In essence, understanding and responding to Director Penalty Notices requires a comprehensive approach, combining intricate tax knowledge and strategic insights, ensuring directors are well-equipped to address these ATO enforcement measures.


Related reading

Compliance cogs

Federal Budget ATO compliance crackdown

Increased number of reviews

The importance of audit insurance in the wake of the Federal Budget – did you know that you can get insurance that covers the costs of professional fees incurred to respond to an ATO audit?

The recently announced Federal Budget 2023 has unveiled significant funding increases ($588M) in the government’s stance towards tax compliance, particularly through the Australian Taxation Office (ATO). GST compliance,and Personal income tax deductions have been specifically named by the government as areas of risk.

If you are in business, audit insurance is an often-overlooked component of business insurance, however in an environment where compliance scrutiny is intensifying, having audit insurance serves as a proactive measure to safeguard one’s financial interests.

Extended audit scope

Even if you are not in business, you may be a high-income earner, or have investment properties, the scope for an ATO review is much greater than in the past. You should be aware of safeguarding your financial well-being and know that you are not immune to tax compliance scrutiny (and review).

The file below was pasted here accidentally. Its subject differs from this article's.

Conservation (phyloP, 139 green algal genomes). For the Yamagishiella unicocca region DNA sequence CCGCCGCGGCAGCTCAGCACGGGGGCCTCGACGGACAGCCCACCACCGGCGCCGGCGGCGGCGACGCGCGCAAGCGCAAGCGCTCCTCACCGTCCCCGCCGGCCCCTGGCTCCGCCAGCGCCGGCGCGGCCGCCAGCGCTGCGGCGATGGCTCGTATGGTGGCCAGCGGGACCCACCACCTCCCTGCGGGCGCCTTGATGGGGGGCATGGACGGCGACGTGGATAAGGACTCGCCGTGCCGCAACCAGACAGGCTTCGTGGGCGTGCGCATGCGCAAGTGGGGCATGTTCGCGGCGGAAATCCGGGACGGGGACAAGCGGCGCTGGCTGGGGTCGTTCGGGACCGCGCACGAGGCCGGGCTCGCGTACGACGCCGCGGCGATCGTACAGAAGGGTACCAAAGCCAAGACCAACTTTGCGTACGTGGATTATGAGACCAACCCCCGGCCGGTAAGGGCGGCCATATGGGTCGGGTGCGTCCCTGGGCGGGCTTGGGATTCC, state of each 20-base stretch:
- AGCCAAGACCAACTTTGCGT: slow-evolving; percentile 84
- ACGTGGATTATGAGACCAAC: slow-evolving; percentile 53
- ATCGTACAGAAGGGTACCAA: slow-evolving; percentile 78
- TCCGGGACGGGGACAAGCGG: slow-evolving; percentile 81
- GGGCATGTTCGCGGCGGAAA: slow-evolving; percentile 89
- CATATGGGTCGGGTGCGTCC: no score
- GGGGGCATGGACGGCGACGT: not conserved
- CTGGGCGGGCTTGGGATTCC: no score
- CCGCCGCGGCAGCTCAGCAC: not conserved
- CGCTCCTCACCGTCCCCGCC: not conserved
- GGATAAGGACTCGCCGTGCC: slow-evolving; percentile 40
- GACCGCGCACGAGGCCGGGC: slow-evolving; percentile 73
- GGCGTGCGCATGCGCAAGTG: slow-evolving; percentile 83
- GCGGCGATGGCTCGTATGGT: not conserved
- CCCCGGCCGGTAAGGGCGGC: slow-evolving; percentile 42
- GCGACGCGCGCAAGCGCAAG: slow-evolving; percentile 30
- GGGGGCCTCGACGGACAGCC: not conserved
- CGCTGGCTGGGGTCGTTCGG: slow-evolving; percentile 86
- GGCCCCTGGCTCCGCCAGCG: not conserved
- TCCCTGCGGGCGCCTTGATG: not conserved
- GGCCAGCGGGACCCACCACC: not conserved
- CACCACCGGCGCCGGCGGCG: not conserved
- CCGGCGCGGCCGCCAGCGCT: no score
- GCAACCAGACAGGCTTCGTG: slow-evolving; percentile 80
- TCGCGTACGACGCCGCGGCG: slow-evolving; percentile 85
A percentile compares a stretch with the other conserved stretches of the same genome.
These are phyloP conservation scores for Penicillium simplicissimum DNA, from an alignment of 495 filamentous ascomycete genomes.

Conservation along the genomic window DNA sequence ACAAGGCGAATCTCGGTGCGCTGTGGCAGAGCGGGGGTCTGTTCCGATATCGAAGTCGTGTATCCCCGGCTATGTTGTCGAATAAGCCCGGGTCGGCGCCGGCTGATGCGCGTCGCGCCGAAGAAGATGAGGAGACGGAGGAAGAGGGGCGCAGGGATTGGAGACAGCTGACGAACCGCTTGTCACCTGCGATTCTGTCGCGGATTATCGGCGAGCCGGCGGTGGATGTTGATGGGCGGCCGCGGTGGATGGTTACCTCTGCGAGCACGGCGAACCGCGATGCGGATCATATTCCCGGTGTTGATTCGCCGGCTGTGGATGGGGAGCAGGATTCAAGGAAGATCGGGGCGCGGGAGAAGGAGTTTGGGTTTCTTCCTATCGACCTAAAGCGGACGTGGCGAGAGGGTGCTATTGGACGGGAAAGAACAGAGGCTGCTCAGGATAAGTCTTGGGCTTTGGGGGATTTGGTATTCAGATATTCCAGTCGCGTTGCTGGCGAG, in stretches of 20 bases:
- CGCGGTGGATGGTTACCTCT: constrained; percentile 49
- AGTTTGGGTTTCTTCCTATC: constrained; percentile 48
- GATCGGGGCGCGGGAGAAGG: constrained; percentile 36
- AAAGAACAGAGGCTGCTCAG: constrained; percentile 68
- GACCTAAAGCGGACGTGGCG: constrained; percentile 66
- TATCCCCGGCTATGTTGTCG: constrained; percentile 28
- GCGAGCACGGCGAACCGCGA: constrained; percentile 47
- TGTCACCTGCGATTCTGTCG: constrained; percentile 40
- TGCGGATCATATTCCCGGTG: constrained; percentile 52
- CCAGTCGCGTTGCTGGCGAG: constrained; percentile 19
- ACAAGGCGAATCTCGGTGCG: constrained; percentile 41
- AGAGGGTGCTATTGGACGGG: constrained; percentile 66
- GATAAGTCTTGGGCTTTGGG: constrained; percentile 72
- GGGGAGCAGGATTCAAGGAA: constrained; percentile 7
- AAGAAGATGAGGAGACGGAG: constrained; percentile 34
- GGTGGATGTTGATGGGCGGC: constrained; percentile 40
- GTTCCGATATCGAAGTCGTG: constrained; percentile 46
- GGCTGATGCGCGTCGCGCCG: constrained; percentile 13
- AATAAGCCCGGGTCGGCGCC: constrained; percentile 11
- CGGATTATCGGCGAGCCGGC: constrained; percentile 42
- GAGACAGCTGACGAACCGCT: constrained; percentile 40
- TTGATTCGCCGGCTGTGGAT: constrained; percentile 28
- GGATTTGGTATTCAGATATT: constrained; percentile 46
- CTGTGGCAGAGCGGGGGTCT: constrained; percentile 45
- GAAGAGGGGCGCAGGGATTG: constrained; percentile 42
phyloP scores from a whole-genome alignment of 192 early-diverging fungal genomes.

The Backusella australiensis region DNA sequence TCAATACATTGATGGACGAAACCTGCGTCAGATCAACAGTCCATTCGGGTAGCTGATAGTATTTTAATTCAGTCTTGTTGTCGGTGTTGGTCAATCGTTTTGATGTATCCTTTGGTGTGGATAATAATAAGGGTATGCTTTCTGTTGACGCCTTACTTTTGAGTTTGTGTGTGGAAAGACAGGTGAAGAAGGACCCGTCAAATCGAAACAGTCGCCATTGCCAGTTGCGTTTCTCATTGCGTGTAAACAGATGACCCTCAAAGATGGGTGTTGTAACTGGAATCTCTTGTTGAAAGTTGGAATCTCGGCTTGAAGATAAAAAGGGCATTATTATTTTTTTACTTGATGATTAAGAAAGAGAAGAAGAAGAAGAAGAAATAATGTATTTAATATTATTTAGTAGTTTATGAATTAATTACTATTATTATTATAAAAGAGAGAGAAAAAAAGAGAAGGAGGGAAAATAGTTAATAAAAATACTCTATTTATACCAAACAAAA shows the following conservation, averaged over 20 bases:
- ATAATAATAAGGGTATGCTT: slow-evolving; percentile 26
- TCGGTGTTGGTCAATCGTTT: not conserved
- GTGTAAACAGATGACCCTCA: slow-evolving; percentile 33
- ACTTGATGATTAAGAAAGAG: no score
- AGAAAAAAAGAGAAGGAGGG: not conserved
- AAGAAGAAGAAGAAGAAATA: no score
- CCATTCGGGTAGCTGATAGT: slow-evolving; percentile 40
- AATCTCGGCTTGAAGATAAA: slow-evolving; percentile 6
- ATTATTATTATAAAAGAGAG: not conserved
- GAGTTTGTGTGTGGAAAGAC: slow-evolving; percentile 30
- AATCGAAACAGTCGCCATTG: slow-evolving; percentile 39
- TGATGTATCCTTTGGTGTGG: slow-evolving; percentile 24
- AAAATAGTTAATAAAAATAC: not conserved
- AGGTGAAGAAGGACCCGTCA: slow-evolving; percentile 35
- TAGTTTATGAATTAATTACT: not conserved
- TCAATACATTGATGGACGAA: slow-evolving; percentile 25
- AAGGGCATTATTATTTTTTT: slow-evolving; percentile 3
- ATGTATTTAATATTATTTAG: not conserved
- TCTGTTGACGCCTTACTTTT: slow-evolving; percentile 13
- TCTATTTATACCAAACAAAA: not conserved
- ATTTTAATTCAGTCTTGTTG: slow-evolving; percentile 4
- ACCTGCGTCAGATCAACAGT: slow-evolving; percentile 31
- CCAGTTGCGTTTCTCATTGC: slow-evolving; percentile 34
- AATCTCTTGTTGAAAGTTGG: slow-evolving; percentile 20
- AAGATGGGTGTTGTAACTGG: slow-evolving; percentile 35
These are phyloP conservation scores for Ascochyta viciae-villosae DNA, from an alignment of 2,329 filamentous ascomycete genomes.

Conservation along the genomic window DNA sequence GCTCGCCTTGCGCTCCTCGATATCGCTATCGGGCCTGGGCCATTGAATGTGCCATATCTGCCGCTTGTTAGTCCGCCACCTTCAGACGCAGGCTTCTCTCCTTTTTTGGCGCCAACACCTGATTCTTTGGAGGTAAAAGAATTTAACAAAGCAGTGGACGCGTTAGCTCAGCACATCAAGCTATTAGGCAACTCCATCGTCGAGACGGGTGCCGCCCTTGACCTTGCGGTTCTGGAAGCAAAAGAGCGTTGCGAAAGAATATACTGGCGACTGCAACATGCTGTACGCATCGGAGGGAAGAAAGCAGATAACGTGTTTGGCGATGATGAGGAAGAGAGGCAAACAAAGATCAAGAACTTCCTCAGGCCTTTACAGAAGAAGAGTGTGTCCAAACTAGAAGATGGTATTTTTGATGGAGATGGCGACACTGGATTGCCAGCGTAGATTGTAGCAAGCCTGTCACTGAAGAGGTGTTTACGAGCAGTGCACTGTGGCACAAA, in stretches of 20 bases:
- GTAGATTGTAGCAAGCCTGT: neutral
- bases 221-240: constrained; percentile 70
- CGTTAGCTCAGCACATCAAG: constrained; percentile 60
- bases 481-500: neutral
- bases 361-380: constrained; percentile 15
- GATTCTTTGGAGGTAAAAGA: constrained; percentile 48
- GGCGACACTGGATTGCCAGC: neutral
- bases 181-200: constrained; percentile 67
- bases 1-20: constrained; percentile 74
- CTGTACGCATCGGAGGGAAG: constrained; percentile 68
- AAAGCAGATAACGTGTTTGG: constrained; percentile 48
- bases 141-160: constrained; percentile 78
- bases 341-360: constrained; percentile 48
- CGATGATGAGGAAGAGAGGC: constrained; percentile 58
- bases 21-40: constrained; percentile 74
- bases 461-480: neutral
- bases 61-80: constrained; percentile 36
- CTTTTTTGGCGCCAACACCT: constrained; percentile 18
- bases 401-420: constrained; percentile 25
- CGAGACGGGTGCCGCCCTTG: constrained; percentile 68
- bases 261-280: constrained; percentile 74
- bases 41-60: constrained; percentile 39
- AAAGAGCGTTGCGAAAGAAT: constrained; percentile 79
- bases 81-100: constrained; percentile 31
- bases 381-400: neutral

As complexities within our tax system increase, the time and expertise required to respond effectively to ATO reviews also escalate, resulting in more costs to simply respond to the review, not including ongoing management of the ‘case’ to completion. The potential cost of such services is increasing, with accountants needing to spend many hours (at hourly rates) to address detailed audit correspondence and liaise with clients.

Audit insurance offers coverage for professional fees incurred in responding to ATO and other government department reviews.

Investing in audit insurance ensures that individuals are also financially prepared to handle these reviews without incurring a significant cost burden.

With a substantial allocation of government funding towards tax compliance, the ATO aims to enhance its ability to address emerging risks and generate additional revenue. In light of these developments, it becomes increasingly crucial for businesses and many other taxpayers to consider the importance of audit insurance as a protective measure.



Insurance for tax audit costs

Limit your costs in the event of an audit with tailored coverage